Wednesday, June 4, 2014

The RAC is calling on fuel retailers to reduce the price of diesel at the pumps as the wholesale cost is now almost the same as petrol, yet average forecourt prices are still 6p a litre more expensive.

On Friday 30 May the wholesale price of unleaded was 103.5p a litre while diesel was only half a pence more expensive at 104p a litre. Despite this closing of the gap between the two fuels’ wholesale prices, the average retail price of diesel was 136.26p – 6p dearer than petrol at 130.22p.

Compared with a year ago, however, when the gap between the wholesale prices was 2p a litre, diesel was only around 4.5p more expensive than petrol at the pumps, posing a puzzling question for motorists around how the retail price of diesel can be so much higher today when the wholesale prices of both petrol and diesel are so similar.


The RAC is now urging the fuel industry to explain to motorists why the retail price of diesel is so much greater than the wholesale price, especially when the gap between wholesale prices has been around the 2p mark since early April, giving plenty of time for this saving to be passed on to diesel motorists.

Retailers usually operate by making around 4p per lit re revenue on delivered fuel, but we are now seeing them making 7.5p a litre on diesel while the petrol margin is around 3p a litre – that equates to an extra £1.92 revenue on average 55-litre tank of diesel. RAC fuel spokesman Simon Williams said: "Transparent, fair fuel pricing is vital for the economy and to maintain the trust of motorists. While two thirds of Britain’s 29m cars run on petrol we use twice as much diesel, around 26bn litres a year, which demonstrates how important it is to business through our 460,000 HGVs, 3.2m vans and all the diesel-powered company cars on the road which cover high mileages every year.

"In the last year retailers have been noticeably quicker to pass on reductions in the wholesale price to forecourts, but we are now seeing an unfortunate blip in that trend where diesel prices are higher than they really need to be. There has been talk of the fuel retailers using higher diesel prices to keep petrol prices lower, but whether or not that’s the case, the simplest way to operate must be to make sure retail prices always reflect wholesale prices proportionately. This has to be fairer in the long run for both private motorists and businesses alike.”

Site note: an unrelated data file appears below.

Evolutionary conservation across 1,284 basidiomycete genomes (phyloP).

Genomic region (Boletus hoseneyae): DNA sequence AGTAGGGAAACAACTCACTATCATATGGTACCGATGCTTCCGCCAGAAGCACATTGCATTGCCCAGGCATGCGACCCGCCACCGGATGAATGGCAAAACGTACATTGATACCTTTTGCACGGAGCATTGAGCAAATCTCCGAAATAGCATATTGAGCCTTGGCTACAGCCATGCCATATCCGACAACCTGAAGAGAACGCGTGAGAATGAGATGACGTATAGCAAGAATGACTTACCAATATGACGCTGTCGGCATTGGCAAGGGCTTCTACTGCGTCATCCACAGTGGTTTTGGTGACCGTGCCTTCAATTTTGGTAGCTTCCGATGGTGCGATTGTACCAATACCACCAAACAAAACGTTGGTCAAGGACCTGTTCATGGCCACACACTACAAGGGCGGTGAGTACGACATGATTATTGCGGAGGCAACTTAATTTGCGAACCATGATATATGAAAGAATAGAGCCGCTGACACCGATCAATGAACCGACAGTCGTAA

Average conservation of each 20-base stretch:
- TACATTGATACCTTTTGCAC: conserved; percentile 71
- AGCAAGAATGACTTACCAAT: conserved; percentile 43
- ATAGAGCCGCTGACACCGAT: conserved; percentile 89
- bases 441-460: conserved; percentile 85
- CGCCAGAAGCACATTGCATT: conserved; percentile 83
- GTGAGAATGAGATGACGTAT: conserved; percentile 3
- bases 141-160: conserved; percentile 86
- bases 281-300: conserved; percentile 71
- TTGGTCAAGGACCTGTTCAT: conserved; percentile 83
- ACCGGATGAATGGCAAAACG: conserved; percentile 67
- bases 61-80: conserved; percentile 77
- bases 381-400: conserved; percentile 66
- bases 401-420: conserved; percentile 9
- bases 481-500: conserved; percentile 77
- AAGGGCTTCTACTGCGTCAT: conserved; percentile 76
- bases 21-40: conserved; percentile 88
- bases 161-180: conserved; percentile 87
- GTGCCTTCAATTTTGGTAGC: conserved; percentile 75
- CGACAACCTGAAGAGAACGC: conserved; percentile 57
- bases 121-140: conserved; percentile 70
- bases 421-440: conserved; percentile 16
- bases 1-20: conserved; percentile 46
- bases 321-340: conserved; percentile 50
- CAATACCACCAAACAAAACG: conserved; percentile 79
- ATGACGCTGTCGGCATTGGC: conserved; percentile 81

The price of diesel is likely to remain low in the coming weeks due to the start of the American holiday season. As the US has far more petrol vehicles than diesel, petrol production will be boosted to meet the increased demand, causing a slight increase in petrol retail prices, which in turn narrows the gap with diesel pump prices.

Simon Williams added: "As we regularly see prices go up as a result of global demand issues it seems only fair that this annual drop in worldwide wholesale diesel prices caused by this little-known US petrol peak phenomenon should be reflected on UK forecourts.


"Over the years we have been encouraged to choose diesel vehicles for environmental and fuel economy reasons which means they are the preferred option for many, particularly for businesses and high mileage drivers. Unfortunately, UK motorists now pay far more relatively for diesel than petrol because UK refineries are not geared up to meet demand and therefore we are subject to higher diesel prices as a result of having to import supplies from Russia and other countries.

"In the interests of fair play it would appear a good moment for our driver-friendly supermarket fuel stations or the big fuel companies to take a stand and cut the price of diesel in line with wholesale prices and give diesel car owners and business drivers a welcome respite. It’s also worth pointing out that some retailers are operating a more responsive approach to pricing that does pass on a bigger proportion of the diesel wholesale price savings to motorists.”


This year motorists have enjoyed a three-year average petrol price low of 130p a litre which lasted for 14 weeks from Sunday 19 January to 28 April. The low forecourt prices were a result of fuel retailers passing on savings in the wholesale price which had eased in mid-January to around 100p a litre for petrol and 106p for diesel as a result of the pound’s strong performance against the dollar. Tensions between the West and Russia over Ukraine, which began in early March and now appear to have eased, have fortunately only caused prices to rise very slightly.

Unleaded is now 4p a litre cheaper than it was a year ago (130.22p 30 May 2014 v 134.49p on 31 May 2013) and diesel is nearly 3p cheaper (136.22p on 30 May 2014 v 139.07p on 31 May 2013).

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